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(g of f)(x)

  1. Jun 7, 2004 #1
    Questoin...I have allways done these by evaluating (F 0f G)(x) ...then finding the domain of G and then useing a graphing calculator to find the domain of the whole thing as a function. My question is how do you algebracially fine the domain of the function after you find the domain of G int the case of (F of G)(X). If you can show me using an example where f=square root of x-2 and g= 2-square root(x)
     
  2. jcsd
  3. Jun 7, 2004 #2
    You can't find the domain of a function. It is usually given, implicitly or otherwise. Let h(x) = f(g(x)). What is the domain of h? What is the range? It should be obvious from the expression.
     
  4. Jun 7, 2004 #3

    arildno

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    These types of exercises should usually be interpreted as "what is the maximal domain this function can have?"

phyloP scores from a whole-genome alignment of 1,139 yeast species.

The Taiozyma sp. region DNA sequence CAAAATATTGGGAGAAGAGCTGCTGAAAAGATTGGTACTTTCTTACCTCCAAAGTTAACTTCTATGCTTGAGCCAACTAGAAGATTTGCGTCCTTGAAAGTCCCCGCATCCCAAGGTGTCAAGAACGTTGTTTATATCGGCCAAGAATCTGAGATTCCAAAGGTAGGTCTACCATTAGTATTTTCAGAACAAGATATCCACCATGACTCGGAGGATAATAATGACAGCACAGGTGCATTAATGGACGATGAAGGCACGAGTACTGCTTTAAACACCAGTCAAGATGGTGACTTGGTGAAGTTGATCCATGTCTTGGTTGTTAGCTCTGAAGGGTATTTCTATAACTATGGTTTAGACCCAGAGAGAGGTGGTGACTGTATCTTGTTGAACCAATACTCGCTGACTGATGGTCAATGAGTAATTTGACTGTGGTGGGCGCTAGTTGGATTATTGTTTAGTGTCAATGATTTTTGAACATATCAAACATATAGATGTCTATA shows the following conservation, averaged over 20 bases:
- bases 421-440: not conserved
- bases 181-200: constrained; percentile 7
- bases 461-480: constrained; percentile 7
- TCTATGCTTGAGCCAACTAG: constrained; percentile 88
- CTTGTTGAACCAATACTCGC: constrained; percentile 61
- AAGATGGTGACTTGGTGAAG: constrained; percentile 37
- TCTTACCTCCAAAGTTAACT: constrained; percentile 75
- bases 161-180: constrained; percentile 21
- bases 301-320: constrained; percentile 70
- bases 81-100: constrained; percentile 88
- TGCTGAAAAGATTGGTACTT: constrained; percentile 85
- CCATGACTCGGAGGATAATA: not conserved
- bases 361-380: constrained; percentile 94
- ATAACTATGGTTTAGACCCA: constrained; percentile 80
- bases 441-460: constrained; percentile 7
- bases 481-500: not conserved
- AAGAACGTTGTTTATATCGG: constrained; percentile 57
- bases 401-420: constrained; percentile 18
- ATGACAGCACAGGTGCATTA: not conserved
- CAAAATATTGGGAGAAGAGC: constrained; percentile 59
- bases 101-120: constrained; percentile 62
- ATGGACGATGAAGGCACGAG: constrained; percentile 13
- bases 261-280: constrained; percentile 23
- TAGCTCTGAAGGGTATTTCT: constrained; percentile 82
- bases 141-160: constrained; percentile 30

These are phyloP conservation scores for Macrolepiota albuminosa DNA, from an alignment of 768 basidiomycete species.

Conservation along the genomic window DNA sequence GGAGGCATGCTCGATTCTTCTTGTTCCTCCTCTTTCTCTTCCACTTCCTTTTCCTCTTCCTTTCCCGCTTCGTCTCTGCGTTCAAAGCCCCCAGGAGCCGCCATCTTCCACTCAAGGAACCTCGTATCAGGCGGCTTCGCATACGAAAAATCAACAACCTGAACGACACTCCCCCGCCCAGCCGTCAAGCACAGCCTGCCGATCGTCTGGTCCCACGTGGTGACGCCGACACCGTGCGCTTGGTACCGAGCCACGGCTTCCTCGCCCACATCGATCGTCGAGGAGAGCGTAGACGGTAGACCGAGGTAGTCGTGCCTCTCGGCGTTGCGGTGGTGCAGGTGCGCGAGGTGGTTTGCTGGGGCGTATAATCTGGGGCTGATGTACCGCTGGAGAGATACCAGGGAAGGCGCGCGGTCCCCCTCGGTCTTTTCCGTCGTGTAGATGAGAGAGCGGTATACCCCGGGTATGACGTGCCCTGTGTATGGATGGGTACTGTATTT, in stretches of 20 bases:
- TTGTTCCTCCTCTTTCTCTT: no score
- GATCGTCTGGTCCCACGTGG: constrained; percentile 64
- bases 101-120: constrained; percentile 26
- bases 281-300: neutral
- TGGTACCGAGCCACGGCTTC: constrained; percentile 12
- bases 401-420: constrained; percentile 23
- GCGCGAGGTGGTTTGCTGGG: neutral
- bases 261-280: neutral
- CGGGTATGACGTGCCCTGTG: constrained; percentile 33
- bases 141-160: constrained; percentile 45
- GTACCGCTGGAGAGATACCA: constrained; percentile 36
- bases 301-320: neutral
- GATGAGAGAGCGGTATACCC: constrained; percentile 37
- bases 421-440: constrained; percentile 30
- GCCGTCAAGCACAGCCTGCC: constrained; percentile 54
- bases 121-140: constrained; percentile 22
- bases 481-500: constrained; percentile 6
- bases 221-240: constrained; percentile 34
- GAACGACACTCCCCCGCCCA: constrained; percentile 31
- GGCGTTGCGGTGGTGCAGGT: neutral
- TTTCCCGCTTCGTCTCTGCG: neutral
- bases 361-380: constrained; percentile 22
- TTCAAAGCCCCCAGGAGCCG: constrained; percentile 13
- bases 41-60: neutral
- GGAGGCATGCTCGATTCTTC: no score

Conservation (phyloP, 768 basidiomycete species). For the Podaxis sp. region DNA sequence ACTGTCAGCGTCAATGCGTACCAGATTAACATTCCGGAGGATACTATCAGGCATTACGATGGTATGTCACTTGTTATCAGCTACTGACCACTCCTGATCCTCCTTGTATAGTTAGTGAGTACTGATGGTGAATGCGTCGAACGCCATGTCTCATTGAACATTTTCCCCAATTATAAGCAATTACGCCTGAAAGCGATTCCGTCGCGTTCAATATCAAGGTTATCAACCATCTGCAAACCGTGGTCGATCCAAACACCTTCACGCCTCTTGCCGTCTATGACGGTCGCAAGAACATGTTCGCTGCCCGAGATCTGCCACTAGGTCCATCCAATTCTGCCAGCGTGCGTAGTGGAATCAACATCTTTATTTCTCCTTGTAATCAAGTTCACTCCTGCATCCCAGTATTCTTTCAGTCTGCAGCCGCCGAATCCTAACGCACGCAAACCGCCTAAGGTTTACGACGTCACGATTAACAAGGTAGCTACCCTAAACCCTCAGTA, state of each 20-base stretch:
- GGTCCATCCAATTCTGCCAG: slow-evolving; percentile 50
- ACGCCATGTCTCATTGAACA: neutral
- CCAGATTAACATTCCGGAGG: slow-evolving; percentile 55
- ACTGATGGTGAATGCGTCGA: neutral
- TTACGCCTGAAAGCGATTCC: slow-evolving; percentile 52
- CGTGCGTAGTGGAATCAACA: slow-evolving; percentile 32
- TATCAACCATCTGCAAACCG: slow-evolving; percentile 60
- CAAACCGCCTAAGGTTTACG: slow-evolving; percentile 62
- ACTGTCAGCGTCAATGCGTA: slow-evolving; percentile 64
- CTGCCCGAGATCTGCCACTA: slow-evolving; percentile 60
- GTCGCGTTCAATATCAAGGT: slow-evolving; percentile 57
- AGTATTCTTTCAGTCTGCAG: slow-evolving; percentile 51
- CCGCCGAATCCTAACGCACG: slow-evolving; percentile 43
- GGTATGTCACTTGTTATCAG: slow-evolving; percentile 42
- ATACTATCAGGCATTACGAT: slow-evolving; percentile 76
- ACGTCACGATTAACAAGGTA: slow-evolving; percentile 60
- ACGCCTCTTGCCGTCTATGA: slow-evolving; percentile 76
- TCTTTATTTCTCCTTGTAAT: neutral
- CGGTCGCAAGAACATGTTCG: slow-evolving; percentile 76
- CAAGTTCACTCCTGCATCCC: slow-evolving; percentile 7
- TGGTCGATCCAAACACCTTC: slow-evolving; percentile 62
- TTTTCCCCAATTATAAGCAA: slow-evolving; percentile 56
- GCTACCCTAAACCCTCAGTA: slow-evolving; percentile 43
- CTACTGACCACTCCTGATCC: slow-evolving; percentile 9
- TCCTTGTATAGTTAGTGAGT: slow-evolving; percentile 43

In the given exercise, we have:

    [tex]f(x)=\sqrt{x-2},g(x)=2-\sqrt{x}[/tex]

    Hence, for f(g(x)), we need g(x)>=2

    This means: [tex]2-\sqrt{x}\geq{2}\to\sqrt{x}<=0[/tex]

    Hence, only a single x-value is eligible as the domain of f(g(x)), namely x=0,
    so that is the (maximal) domain.
     
    Last edited: Jun 7, 2004
  5. Jun 7, 2004 #4
    But this depends on whether f is defined on the reals. If the range of f is a subset of the complex numbers, then the 'maximal domain' is just the domain. This brings me back to my previous post.
     
  6. Jun 7, 2004 #5

    arildno

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    Sure enough, but these exercises rarely show up again once students have reached the level of learning about complex numbers..
    So, I stand by my answer as most probably correct :wink:
     
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